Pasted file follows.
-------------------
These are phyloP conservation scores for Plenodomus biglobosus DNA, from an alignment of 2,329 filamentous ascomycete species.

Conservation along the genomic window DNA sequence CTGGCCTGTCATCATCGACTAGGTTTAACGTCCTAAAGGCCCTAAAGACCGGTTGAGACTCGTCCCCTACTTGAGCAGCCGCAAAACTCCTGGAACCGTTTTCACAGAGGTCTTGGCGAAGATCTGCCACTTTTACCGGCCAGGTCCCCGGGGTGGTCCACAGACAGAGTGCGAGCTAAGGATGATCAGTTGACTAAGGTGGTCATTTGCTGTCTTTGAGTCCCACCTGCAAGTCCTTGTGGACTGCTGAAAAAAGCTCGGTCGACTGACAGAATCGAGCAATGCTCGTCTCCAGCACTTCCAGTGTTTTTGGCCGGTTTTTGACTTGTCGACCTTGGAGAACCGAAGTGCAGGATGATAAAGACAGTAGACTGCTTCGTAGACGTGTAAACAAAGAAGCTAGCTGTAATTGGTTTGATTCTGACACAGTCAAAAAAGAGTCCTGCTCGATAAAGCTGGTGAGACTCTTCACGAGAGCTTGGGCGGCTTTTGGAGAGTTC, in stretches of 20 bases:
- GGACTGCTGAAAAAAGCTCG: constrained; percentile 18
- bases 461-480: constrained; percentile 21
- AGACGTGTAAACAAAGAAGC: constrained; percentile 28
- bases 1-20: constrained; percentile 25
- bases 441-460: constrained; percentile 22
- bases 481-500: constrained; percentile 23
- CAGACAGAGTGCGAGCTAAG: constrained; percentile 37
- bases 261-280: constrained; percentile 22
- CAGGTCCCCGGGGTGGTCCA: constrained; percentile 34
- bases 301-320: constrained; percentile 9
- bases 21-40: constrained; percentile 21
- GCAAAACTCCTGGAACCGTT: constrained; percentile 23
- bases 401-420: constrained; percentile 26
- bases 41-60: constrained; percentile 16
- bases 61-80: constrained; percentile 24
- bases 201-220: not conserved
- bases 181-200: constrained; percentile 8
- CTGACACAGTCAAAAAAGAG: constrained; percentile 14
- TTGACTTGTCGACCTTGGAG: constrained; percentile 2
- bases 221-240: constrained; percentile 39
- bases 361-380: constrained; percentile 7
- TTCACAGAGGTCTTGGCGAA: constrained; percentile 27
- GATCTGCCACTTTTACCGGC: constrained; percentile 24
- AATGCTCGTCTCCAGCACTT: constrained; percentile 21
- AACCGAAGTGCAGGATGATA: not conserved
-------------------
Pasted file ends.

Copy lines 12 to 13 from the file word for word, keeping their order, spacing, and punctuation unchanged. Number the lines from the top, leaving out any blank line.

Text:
- bases 301-320: constrained; percentile 9
- bases 21-40: constrained; percentile 21